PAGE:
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When I Grow Up

2012 June 12
Trophies made from recycled materials

Outstanding projects received trophies made by EPA Chemist Bill Rugh out of recycled materials.

By Christina Motilall

When I was growing up I wanted to be a veterinarian. Something about helping sick animals made me feel all warm and fuzzy inside. As I got older, my love for animals grew into a love for nature, and I always felt a fierce need to protect it. I have learned a lot about environmental stewardship over the years, but one thing that has always stuck with me is the need to use less… stuff.

I think the necessity to reduce consumption, re-use items, and recycle trash is essential due to growing populations and shrinking landfills. And with islands of debris forming in our oceans, the world could use a trash-disposal makeover. But how could I help? I am just one person, how could I have impact on the world around me?
One step at a time, that’s how.

That is why the ‘Use It or Lose It!” competition for Corvallis, Oregon middle school students was not only fun and informative, but also an important insight into environmental awareness.

This Earth Day challenge to ‘upcycle’ discarded bits and pieces to create new, usable items was a great success. Many impressive middle schoolers used everything from empty pop cans to old plastic bags to create truly innovative products. Proving that one person, no matter their age, can do a lot.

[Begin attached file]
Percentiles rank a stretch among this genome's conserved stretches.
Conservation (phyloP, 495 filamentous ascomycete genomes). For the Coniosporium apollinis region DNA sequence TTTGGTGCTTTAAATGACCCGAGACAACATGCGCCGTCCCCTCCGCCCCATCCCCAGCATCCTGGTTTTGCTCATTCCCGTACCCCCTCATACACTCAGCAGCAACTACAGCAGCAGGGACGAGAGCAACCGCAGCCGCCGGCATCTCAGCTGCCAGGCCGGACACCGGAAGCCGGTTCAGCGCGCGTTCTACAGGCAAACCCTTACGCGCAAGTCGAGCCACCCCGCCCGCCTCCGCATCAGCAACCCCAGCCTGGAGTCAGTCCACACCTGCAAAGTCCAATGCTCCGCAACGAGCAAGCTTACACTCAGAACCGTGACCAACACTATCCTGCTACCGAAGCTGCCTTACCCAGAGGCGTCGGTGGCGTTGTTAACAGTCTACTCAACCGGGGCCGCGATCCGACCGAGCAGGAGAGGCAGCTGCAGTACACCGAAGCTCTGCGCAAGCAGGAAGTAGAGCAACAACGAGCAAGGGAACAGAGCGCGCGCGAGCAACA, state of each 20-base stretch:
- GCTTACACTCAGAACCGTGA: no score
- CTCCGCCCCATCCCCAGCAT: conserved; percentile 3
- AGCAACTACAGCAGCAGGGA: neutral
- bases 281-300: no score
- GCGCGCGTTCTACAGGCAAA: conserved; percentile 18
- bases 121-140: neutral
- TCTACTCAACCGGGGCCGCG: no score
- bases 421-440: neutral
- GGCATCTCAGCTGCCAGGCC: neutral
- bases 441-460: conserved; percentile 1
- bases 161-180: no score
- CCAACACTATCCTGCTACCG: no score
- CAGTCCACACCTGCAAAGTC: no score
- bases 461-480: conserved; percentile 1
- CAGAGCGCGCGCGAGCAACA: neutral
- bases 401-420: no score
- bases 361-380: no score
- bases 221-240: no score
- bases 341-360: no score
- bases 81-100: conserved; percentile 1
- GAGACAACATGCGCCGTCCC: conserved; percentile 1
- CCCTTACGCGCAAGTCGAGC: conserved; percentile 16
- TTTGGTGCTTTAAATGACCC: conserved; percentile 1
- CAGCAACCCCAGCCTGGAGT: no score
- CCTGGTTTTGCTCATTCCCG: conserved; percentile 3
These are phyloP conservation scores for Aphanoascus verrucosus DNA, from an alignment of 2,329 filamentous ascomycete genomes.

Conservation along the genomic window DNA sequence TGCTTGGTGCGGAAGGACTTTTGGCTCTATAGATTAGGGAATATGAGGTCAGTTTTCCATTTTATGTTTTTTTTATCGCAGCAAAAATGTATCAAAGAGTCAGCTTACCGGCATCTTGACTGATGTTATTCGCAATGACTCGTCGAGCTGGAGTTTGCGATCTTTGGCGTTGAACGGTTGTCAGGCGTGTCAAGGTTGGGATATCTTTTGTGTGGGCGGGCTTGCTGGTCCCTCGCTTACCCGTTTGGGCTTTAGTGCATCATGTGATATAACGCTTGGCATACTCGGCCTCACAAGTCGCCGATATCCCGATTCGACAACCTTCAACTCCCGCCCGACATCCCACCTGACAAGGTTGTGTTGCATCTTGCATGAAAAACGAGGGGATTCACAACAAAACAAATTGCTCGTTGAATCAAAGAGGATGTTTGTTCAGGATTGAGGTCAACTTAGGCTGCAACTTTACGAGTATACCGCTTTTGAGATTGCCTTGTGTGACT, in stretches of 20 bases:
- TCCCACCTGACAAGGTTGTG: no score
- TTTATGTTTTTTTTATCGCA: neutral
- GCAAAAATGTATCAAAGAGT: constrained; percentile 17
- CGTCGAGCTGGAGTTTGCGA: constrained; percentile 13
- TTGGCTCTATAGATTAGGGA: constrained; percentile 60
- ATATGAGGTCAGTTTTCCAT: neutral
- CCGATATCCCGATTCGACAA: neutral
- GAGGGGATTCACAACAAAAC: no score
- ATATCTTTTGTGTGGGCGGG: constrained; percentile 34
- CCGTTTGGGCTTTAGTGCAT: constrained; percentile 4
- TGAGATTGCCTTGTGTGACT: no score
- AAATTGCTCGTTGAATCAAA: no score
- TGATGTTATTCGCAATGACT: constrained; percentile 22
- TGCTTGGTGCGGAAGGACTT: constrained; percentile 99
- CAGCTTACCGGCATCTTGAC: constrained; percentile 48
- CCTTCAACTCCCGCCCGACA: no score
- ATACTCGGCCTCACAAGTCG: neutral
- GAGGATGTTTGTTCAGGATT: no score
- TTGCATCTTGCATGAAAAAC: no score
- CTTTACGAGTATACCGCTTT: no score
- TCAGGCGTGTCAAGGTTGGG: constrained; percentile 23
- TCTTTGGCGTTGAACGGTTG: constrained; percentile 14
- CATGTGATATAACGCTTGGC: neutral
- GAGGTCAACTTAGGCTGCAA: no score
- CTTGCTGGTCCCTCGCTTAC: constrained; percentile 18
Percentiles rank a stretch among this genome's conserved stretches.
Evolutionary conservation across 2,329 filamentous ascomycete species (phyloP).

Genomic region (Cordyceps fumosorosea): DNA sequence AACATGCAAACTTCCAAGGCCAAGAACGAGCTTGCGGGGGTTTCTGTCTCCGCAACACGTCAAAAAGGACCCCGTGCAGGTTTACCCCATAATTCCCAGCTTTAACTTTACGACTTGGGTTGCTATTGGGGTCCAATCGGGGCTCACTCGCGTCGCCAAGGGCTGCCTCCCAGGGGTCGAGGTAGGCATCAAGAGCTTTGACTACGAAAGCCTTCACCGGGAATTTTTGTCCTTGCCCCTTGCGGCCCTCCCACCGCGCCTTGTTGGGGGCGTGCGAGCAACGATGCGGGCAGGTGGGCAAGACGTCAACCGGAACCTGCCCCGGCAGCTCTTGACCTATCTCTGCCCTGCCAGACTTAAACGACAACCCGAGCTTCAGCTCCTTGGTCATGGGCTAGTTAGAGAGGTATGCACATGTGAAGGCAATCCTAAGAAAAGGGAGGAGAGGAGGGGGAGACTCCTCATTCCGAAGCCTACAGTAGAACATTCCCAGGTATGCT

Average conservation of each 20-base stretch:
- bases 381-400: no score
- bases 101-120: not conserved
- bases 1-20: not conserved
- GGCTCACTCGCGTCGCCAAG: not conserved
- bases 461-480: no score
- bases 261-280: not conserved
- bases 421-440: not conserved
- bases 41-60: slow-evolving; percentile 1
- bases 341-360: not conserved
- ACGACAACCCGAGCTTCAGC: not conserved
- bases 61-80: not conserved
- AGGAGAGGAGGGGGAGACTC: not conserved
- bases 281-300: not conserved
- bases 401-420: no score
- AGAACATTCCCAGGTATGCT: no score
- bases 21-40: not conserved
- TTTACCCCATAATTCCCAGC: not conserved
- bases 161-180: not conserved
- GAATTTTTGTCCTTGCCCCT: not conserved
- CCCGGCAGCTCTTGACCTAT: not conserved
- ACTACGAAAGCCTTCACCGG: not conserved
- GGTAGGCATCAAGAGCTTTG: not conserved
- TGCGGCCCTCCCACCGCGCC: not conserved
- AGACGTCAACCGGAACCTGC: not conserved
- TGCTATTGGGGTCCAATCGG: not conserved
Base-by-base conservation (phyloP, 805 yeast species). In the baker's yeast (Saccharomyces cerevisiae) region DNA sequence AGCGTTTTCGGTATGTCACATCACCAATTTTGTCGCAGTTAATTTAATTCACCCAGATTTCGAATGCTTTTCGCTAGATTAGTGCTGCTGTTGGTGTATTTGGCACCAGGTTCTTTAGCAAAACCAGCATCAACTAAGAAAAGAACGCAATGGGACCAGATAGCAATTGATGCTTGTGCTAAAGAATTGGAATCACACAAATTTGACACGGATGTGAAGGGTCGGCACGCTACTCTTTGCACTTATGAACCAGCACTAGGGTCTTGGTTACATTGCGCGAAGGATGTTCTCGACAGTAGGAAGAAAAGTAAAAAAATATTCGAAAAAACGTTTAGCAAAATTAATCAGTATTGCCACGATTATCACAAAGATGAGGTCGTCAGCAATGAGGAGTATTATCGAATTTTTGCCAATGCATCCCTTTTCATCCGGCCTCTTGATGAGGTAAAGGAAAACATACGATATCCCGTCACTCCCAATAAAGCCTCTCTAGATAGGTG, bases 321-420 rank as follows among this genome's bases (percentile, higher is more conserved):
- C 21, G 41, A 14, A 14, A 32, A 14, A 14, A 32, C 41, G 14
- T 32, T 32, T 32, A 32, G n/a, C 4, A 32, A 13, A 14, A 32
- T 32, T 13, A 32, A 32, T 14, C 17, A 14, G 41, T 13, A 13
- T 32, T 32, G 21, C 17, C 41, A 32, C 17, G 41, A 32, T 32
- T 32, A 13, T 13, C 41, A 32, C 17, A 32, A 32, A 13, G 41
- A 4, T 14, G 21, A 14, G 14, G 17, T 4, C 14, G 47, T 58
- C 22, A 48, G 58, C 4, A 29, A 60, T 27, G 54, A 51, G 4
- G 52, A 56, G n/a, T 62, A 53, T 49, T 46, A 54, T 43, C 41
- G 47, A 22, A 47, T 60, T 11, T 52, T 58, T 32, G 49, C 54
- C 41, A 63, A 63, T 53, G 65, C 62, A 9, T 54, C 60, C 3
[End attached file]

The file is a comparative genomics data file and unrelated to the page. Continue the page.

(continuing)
Sponsored by an EPA reserach laboratory, 12 semi-finalists were selected by Agency scientists from local middle schools. The semi-finalists and their families were invited to an Earth Day reception at the Corvallis lab for the final judging and selection of the top three outstand projects.

And who better to judge than local community members? Corvallis, Oregon mayor Julie Manning, artist Zel Brook, and lab director Tom Fontaine Ph.D. all put their heads together to select a pop can chair, an eco-outfit, and a solar water filter.

That’s right. In the midst of homework, family, friends, and extra-curricular activities, these students made every day necessities out of every day ‘trash.’ This competition allowed students (from a young age) to see potential in their consumption. Instead of labeling something as ‘trash’ why not judge whether or not it is useful? That is exactly what these students did and they excelled at it.

Look for posts tomorrow on the three Outstanding Projects and the inspiration behind each idea.

These kids are something else.

About the author: Christina Motilall is an intern for the Office of Research and Development’s Science Communications Team.

Editor's Note: The opinions expressed here are those of the author. They do not reflect EPA policy, endorsement, or action, and EPA does not verify the accuracy or science of the contents of the blog.

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